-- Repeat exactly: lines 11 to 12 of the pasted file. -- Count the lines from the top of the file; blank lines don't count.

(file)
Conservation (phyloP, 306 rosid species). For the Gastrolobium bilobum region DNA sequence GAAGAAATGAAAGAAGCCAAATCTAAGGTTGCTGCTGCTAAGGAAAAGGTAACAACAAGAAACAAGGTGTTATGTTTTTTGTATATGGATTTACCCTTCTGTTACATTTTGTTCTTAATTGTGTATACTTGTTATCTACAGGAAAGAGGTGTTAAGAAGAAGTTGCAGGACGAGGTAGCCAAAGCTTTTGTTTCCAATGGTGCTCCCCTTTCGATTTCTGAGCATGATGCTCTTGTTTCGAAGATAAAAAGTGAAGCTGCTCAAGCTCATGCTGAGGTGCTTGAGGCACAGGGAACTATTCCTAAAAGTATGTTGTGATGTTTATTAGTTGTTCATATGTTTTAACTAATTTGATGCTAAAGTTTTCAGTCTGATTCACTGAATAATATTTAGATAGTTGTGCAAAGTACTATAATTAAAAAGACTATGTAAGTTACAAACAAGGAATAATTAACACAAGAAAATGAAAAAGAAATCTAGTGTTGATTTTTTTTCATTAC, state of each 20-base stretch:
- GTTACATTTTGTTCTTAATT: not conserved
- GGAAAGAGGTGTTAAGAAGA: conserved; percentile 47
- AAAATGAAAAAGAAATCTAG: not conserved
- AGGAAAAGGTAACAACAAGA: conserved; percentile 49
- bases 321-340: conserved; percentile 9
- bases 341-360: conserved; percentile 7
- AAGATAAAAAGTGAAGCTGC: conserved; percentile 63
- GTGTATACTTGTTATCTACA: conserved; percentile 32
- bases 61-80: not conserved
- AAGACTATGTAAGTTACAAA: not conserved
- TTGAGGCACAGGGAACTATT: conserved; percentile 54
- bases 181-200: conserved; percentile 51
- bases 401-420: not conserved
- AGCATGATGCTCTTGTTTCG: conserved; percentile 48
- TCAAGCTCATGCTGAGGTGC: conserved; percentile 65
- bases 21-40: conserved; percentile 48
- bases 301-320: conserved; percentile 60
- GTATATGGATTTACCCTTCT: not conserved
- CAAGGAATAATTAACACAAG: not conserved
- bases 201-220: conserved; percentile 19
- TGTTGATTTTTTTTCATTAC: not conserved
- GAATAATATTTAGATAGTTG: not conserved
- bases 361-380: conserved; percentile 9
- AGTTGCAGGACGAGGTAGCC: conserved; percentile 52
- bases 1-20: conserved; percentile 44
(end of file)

- AAGACTATGTAAGTTACAAA: not conserved
- TTGAGGCACAGGGAACTATT: conserved; percentile 54